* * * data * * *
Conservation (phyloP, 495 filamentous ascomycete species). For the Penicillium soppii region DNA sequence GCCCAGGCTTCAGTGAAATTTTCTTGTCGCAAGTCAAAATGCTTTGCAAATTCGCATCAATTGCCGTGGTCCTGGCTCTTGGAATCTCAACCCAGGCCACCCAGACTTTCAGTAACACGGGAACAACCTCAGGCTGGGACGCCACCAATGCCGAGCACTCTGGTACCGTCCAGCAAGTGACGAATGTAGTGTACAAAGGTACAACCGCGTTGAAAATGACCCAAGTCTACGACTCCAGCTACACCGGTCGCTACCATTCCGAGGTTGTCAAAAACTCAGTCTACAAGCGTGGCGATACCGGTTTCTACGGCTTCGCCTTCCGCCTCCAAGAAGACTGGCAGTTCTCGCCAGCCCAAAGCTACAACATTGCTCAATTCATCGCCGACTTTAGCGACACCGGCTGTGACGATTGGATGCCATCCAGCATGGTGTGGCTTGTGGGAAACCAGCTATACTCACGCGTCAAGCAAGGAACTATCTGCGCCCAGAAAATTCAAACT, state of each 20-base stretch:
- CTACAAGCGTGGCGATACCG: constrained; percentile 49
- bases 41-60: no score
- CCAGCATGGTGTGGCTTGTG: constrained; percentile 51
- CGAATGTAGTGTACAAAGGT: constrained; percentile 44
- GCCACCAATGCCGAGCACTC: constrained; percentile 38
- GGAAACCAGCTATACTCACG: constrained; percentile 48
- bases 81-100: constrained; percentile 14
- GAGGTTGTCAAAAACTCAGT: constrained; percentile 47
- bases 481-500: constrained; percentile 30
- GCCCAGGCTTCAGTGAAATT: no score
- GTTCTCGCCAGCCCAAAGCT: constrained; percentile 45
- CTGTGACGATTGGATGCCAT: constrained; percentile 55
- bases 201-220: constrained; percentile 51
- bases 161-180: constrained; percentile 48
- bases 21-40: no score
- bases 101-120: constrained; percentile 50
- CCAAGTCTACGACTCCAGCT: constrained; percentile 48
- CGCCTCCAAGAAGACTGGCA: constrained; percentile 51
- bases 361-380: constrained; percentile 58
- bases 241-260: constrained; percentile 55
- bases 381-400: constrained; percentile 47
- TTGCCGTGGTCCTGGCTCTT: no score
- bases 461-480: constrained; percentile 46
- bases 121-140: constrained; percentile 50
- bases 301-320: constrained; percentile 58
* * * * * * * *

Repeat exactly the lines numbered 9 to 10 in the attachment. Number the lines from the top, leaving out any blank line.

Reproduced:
- GAGGTTGTCAAAAACTCAGT: constrained; percentile 47
- bases 481-500: constrained; percentile 30